Underwater farming sounds like something out of a science fiction film, but experimental underwater biospheres off the coast of Italy are being used to grow crops for human consumption. The project could lead to the development of all kinds of eco-friendly solutions for farming in the future.
With the help of his company’s resources, Gamberini constructed his labor of love six meters under the sea. He was sinking vast empty balloons under the surface and anchoring them to the sea floor. Then blowing them up with air to create a suitable, oxygenated atmosphere for crops including basil, beans, lettuce, and even strawberries.
“I try to do something that’s a little different and to show the beauty of the ocean,” Gamberini told Robert Gebelhoff from The Washington Post. “I hope to do something for the young people and to inspire new dreams.”
And don’t worry, there’s no sign of Jar Jar Binks or any of his Gungan compatriots within the biospheres of Nemo’s Garden. But that’s not to say the underwater domes are devoid of conscious life forms. On the contrary, the project has attracted the curiosity of much local sea life, including crabs, seahorses and even octopuses (proving Ringo was onto something all along).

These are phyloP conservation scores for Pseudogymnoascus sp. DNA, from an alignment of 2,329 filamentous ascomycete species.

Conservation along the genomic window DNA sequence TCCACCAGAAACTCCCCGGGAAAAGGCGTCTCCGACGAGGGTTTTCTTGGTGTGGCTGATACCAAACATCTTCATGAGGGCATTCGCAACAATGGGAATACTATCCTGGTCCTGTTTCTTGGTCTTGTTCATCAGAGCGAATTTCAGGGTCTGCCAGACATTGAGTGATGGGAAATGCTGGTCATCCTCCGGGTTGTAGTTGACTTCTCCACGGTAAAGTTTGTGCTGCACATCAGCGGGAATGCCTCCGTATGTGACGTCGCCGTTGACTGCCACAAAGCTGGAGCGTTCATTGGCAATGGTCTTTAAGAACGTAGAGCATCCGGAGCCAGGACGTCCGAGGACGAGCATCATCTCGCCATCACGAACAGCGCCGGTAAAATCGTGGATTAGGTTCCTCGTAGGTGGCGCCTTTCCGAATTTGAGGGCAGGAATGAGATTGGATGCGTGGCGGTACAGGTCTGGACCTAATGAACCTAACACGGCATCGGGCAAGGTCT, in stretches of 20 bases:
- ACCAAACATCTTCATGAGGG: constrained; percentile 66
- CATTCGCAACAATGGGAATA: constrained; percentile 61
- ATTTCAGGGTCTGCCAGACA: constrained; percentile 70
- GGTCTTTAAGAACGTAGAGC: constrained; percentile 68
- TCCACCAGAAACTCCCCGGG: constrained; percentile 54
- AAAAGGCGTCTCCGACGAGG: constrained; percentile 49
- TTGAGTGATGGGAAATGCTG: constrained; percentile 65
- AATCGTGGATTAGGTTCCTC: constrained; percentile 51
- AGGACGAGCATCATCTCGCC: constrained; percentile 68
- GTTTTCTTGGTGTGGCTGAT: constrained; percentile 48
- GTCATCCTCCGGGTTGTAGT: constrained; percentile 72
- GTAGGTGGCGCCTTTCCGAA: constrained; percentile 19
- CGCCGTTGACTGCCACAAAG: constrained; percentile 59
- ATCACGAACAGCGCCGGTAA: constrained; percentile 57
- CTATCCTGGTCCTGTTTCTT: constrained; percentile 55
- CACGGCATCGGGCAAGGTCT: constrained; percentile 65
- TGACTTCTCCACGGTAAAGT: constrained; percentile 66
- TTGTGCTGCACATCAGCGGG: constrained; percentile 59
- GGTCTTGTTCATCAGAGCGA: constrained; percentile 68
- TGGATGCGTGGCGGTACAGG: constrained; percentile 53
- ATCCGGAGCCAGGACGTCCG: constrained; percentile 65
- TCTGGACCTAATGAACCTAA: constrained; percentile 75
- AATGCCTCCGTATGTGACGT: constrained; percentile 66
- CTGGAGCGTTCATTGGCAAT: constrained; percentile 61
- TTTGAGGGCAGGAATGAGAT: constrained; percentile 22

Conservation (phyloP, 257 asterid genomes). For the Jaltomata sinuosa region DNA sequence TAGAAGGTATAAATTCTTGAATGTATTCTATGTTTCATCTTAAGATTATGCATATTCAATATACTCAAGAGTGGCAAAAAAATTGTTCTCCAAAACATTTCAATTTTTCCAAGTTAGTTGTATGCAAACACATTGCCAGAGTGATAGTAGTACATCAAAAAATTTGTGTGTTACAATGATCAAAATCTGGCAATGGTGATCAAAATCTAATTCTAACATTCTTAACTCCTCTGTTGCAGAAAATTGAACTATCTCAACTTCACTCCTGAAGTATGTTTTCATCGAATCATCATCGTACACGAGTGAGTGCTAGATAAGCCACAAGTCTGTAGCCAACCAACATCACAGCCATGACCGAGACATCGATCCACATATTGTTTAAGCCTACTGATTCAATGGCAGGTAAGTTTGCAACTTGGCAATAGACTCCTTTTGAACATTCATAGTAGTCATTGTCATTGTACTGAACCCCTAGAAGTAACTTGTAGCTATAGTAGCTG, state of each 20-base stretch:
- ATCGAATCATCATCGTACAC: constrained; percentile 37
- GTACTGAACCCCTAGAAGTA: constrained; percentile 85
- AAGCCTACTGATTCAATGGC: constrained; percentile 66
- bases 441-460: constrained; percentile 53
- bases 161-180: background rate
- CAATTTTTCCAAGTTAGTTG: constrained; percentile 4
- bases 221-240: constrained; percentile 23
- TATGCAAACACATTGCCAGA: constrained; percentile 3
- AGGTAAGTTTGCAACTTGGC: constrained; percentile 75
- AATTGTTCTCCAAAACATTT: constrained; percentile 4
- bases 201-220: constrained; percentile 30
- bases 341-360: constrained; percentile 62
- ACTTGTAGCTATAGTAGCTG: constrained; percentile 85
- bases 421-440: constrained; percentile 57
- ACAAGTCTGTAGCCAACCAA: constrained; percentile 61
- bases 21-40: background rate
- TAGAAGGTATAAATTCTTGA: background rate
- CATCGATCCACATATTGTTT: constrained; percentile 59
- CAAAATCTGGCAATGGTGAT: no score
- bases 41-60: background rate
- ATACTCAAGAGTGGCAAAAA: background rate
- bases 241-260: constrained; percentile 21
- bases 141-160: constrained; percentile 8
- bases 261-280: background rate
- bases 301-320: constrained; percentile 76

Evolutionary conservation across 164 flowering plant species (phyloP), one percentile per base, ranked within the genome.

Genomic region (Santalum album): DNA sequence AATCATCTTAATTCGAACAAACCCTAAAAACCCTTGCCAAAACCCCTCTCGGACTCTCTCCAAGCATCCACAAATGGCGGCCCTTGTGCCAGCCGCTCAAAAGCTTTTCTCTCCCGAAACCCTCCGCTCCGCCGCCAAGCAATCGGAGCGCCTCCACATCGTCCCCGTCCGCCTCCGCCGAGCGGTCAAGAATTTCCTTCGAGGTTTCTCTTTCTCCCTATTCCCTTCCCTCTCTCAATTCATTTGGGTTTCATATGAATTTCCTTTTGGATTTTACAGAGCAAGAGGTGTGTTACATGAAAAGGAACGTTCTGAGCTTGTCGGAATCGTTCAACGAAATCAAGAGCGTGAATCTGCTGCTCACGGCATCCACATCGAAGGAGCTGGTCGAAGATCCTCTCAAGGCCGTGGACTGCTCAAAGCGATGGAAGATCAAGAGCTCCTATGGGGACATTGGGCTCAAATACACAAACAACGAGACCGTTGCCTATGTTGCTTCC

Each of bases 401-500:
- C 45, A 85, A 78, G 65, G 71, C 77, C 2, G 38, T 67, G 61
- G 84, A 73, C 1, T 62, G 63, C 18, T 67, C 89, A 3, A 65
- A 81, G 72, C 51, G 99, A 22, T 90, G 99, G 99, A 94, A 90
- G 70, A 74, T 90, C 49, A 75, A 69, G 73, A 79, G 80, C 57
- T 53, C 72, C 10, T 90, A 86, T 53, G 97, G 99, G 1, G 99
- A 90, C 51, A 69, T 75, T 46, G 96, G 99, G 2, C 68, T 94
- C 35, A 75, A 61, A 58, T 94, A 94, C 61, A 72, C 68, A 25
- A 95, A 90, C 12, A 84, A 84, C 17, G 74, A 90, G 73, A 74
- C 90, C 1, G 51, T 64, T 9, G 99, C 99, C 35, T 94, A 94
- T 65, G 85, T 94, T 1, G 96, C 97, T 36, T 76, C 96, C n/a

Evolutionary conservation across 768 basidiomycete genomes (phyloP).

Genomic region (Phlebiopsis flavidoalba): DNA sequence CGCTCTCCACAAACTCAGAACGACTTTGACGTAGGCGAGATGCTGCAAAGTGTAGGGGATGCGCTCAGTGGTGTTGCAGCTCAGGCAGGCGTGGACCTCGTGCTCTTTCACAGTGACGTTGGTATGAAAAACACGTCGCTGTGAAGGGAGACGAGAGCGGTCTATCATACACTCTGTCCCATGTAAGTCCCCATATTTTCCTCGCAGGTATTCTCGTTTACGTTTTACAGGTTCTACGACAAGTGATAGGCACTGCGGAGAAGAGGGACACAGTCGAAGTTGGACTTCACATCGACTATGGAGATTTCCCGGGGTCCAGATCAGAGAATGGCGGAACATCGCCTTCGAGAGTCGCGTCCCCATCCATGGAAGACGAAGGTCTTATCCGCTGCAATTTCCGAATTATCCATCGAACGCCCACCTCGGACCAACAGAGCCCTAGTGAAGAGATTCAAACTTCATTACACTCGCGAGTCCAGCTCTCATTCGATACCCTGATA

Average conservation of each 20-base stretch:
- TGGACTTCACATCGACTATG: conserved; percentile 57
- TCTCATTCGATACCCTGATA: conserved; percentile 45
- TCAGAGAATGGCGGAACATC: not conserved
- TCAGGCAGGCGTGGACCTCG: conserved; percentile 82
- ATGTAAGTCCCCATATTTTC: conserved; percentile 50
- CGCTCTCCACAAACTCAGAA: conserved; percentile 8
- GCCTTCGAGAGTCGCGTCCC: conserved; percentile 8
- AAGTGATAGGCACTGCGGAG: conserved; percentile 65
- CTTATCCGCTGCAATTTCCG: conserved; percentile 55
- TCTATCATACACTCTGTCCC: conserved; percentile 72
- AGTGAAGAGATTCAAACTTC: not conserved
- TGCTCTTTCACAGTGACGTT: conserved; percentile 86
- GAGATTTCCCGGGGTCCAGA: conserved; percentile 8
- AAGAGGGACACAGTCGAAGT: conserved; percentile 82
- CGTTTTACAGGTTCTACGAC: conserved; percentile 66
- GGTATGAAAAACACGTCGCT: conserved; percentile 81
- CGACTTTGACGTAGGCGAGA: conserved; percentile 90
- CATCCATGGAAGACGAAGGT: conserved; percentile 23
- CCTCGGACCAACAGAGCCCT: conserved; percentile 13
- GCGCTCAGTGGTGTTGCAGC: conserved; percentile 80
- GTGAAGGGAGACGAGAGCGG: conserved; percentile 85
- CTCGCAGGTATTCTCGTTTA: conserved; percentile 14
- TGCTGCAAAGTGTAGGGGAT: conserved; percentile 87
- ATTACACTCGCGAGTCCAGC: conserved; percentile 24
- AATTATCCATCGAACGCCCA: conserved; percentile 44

The constant temperatures and natural evaporation inside the biospheres create optimal plant-growing conditions. Greenhouse humidity and high levels of carbon dioxide give the plant to grow optimal. Sea water keep the plants safe from the insect and pest. Meanwhile the ocean also brings with it destruction in the form of rough seas and underwater storms capable of destroying the harvest.
“It’s been a learning curve,” said Luca Gamberini, Sergio’s son. “We completely lost the crops four times, but it didn’t really matter because we have such great growth rates.”
The divers are looking to refine and optimize their underwater farming experiment with an ultimate view. It has a purpose to crowd-funding a home aquarium kit to give people the opportunity to try out the techniques wherever they are. The idea is to see them immortalized as the pioneers of a new kind of eco-friendly undersea crop production in areas where land-based crops aren’t viable.
“In the future, it’ll definitely be something that’s economically sustainable,” Luca Gamberini said. “I see possibilities for developing countries where harsh conditions make it difficult for plants to grow.”